Obsessive-compulsive disorder (OCD) can affect anyone, creating obsessive thoughts that often lead to compulsions that, over time, can interfere with various parts of your daily life including day-to-day activities, work and intimate relationships.
There are many things that can trigger OCD — including thoughts, images and urges — but it’s also entirely possible for OCD symptoms to be triggered without an obvious external factor, which can make it difficult to navigate intimate relationships. Whether OCD is interfering with your overall relationship satisfaction or leading to sexual dysfunction, it’s important to remember that it’s possible for someone with OCD to successfully navigate intimate relationships.
Sexual dysfunction can happen in any intimate relationship, but it may be worse when someone in the relationship has OCD. Research suggests there may be a link between sexual dysfunction and OCD, as OCD is associated with lower sex drive, lower satisfaction with sex, worse sexual functioning, disgust with sexual activities, dissatisfaction with a sexual partner and fear of having sex. Some studies report high levels of sexual dissatisfaction and sexual dysfunction in those with OCD.
Plus, if someone is taking medication to help treat OCD, there may be side effects that could also impact intimate relationships. Many selective serotonin reuptake inhibitors, or SSRIs, that are commonly prescribed to help treat and manage OCD have the risk of sexual dysfunction as a side effect. For someone with a specific OCD subtype, there may also be more specific reasons why they have difficulty with intimacy.
People with relationship OCD struggle with obsessions and compulsions related to their feelings about intimate relationships. This can range from unwanted, distressing thoughts about the quality and strength of their love and relationship to doubts related to attractiveness, sexual desirability and whether or not their significant other is “right” for them. This can be extremely distressing and may lead to sexual dysfunction — if you’re not feeling secure in your relationship, it’s understandable to experience changes in your sex drive and struggle with relationship satisfaction overall.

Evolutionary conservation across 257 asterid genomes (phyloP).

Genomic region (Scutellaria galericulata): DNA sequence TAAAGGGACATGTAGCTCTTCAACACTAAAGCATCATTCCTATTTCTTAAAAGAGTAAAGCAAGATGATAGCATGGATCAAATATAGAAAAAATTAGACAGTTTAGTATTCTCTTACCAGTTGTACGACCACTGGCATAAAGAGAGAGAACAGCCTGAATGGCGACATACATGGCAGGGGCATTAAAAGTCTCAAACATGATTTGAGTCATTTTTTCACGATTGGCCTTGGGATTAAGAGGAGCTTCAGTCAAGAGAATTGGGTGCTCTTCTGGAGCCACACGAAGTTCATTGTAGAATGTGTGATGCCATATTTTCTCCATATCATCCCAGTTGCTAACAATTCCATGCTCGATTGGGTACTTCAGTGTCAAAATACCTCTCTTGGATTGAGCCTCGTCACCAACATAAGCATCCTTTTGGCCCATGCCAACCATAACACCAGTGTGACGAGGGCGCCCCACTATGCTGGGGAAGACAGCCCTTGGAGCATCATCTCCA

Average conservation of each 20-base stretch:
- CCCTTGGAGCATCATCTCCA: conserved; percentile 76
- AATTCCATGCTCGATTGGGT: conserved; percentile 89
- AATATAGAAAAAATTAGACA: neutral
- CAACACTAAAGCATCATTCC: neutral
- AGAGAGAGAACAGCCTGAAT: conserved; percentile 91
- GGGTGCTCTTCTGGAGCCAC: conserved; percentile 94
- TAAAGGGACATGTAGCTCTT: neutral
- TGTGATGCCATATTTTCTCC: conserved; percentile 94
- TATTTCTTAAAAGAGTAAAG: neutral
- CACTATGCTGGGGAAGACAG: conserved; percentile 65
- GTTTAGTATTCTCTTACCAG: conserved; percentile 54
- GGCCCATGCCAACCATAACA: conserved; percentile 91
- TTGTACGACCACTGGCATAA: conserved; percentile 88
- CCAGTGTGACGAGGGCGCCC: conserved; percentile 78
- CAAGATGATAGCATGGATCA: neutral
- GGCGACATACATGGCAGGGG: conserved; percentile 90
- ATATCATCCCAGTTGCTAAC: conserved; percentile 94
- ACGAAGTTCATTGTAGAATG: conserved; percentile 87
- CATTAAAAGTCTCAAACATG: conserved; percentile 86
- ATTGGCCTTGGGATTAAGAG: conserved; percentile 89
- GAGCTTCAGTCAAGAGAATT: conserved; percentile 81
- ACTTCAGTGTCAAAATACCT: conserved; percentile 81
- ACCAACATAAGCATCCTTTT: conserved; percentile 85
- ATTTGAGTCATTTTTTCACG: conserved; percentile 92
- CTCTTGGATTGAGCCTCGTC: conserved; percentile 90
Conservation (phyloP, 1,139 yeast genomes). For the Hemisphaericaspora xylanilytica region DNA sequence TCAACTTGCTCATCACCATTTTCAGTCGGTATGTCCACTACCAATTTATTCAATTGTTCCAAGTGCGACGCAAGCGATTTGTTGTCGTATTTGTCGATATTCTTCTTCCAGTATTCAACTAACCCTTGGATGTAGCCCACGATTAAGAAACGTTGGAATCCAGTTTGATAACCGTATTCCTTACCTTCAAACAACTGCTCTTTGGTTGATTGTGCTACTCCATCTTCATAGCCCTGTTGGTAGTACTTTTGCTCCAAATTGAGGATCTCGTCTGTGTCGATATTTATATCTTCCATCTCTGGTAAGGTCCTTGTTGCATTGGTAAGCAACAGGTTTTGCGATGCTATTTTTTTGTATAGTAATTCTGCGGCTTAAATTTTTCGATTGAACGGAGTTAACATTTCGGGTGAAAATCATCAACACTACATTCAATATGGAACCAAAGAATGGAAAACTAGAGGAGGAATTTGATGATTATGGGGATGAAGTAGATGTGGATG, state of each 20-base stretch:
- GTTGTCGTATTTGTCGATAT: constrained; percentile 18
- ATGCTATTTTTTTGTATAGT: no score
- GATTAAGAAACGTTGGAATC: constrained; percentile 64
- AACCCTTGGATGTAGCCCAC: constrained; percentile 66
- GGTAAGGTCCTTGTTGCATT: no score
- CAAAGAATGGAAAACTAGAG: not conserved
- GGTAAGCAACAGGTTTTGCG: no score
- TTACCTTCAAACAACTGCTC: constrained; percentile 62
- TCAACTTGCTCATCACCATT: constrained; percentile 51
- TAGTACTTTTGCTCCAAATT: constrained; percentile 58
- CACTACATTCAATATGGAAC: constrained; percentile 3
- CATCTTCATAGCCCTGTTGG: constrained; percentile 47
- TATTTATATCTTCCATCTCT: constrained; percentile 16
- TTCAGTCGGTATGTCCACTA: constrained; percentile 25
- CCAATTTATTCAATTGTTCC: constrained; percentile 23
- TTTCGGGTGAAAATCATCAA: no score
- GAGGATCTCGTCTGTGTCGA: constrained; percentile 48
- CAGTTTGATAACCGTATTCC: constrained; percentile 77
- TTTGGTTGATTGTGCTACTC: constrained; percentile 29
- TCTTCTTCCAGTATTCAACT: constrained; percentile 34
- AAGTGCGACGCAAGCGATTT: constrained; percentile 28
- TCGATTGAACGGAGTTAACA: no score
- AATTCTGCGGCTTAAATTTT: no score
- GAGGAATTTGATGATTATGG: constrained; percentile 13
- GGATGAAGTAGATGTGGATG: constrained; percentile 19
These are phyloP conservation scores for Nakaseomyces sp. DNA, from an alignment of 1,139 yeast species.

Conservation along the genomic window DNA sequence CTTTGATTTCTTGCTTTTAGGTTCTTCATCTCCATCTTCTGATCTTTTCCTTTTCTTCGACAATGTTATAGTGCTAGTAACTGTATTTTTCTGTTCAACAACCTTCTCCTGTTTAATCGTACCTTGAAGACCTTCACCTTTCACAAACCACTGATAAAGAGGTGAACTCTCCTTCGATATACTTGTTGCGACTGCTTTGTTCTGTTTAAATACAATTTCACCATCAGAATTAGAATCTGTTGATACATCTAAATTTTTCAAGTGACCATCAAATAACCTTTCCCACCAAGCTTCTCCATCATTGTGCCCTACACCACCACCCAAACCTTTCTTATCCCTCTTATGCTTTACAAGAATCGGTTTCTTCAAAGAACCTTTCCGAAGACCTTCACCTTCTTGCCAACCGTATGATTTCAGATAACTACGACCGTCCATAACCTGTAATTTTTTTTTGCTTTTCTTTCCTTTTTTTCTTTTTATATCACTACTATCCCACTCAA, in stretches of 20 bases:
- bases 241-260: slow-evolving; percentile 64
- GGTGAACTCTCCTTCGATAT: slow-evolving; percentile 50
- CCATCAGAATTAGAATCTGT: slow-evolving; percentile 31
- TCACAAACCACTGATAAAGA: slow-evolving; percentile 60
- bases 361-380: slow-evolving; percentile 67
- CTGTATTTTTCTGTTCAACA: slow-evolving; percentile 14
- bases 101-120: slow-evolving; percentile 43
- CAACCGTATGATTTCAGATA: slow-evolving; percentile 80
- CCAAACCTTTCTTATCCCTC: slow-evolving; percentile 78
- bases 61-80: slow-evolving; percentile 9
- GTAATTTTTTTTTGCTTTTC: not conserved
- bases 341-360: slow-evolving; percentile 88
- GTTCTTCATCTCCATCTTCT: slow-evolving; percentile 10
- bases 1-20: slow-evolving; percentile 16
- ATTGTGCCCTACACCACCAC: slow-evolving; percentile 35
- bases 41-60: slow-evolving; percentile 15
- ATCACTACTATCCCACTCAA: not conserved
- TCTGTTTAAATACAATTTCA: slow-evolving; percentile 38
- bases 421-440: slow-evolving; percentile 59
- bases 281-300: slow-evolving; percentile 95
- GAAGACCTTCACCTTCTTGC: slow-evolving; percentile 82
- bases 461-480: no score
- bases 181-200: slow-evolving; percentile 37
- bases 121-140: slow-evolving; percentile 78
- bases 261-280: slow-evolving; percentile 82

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One of the more common subtypes, contamination OCD, is marked by a person having obsessive thoughts and fears about getting sick or being contaminated with or spreading germs. Related to intimate relationships, people with this subtype of OCD may have an obsessive fear about bodily fluids or getting HIV or another sexually transmitted disease, but any contamination concerns can interfere with sexual intimacy. Common compulsions that could affect intimate relationships include repeatedly washing or cleaning oneself, or even fully avoiding the touch of others as the way to minimize contact with germs.
People with constant obsessions about their sexual orientation have what is referred to as sexual orientation or homosexual OCD (HOCD). The unwanted and intrusive thoughts related to sexual preference can interfere with intimate relationships as someone with HOCD seeks complete certainty about their attraction. This can lead to overanalyzingsexual encounters to try to gauge one’s sexuality, or avoidance of sexual encounters altogether.
If you have sexual dysfunction and OCD, there are ways to treat each in an effort to have normalcy in your relationship. It can seem embarrassing to openly discuss your sexual difficulties and intimate feelings, but it can be helpful to you as well as your partner.
Many communities have OCD support groups that can be a great resource. Groups present those with OCD the opportunity to hear from others about how they are coping with their feelings caused by sexual difficulties and OCD. It can be extremely validating to be reminded that you are not alone in this.
If you’re in an intimate relationship, it might be helpful to have your partner with you in therapy treatment. Giving your partner an opportunity to understand your OCD symptoms and concerns can help both of you manage the situation. If your partner is not aware of the challenges you are facing, it can lead to misunderstandings and false assumptions which could prevent you both from building intimacy as well as trust. Be sure to discuss this option with your therapist to ensure that they are able to involve your partner in sessions.
Beyond social support, there are medical options to help treat sexual dysfunction and OCD. Through exposure response prevention (ERP) therapy, your therapist can help you gain control of your OCD which could improve sexual dysfunction, depending on the type.
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ERP can take varying amounts of time depending on the person and the severity of symptoms. However, ERP is the most effective OCD treatment for a reason — it works to improve the lives of those with OCD.
With modern digital therapy methods, ERP is now more accessible than ever. NOCD has a nationwide network of licensed therapists specializing in the treatment of OCD who are ready to help you take back control of your symptoms. Schedule a free call with our team anytime to help find a licensed therapist in your state and begin treatment from the comfort of your home.